The statues are of heroes, victors, martyrs and the ordinary fallen defender of the country or a principle, a value, a mission, a belief...sometimes within a statue is a carving telling another story. It may be legend, it may be ironic. In some cases the ironic are mixed with iconic. Recoleta was a 'not to be missed' part of our itinerary, especially the cemetery. The latter is the tomb of the famous Eva Peron - better known to young people (and perhaps not so young as well) as 'Madonna' in an ironic twist of revisionist misnaming of Peron's wife. For anyone reading this and planning to go to the Recoleta Cemetery, keep in mind that the map gives a tourist guide as to where to go. It does NOT tell you that the back row against the road with apartments looking down, are some of the largest and most beautifully created/ designed sites of all.
Go there at any time when other parts are crowded and/or leave it to the end for a relaxing stroll to finish your visit. Take water and a snack with you as nothing is sold inside. And, DO buy the map - it is less than the cost of a bottled water and is invaluable for the day and as a keepsake; however, more important, the proceeds go 100% to the upkeep of the cemetery through a non-profit organization. Ingrid may tell you of the young German lad she met whom she then asked to take our photo. This is the first time ever, me thinks, that Ingrid has made the request. She hates me (well is a wee bit uncomfortable) asking people to take our photo; I haven't figured out what she thinks about me offering to take photos of others. I think this trip has been a true eye-opener for her in many of the nuances of world travel not experienced by her before.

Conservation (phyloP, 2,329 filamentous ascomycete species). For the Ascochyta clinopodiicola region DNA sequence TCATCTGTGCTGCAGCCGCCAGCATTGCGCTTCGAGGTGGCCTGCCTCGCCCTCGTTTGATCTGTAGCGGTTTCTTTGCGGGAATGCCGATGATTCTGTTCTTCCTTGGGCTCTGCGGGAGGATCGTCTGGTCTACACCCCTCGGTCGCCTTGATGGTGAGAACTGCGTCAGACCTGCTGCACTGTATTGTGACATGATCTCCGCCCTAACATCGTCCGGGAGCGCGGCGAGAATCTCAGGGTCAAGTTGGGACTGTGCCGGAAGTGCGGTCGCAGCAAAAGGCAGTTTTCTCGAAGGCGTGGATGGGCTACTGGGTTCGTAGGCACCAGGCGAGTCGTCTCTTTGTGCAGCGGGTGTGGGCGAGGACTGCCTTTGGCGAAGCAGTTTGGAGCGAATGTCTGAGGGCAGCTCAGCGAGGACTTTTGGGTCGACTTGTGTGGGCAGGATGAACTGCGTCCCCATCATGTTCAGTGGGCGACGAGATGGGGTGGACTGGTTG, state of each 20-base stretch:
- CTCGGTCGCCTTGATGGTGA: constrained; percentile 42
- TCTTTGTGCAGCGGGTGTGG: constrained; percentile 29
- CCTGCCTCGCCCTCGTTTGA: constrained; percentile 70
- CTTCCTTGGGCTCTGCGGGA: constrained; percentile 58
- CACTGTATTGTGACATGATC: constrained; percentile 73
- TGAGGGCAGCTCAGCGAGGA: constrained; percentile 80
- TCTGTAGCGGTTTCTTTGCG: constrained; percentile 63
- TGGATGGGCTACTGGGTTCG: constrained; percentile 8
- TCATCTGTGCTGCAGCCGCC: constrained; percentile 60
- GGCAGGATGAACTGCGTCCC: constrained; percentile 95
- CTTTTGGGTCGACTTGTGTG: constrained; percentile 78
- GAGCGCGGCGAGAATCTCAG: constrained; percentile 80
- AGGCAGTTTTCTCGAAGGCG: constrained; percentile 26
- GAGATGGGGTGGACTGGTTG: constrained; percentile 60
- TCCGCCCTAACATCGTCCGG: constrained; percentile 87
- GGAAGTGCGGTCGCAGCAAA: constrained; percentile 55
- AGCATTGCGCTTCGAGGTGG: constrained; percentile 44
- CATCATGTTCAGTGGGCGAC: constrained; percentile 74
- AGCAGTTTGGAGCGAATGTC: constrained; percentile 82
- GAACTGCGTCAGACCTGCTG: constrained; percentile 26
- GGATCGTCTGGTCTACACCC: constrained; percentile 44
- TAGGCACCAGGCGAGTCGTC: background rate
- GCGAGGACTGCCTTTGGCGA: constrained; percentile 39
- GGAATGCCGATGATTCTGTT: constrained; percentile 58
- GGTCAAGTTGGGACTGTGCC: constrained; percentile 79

One example is seeing young kids asleep in subways on the ground where it is cool and for them a respite from daily histories of which most of us would rather not think or know about. Ingrid almost wanted to call the local police to get them help, even though hundreds of locals were walking by them all the time. Anyway, that is how we got this photo... she asked.
As we enter and come across our first pathway to the right, imploring us to come down, visit and not think of it as a cemetery but as a place and time to give a 'silent testimony' and help honor all the politicians, military men, states-people, explorers, priests, leaders, writers and poets.
And of course Evita Duarte/Eva Perron....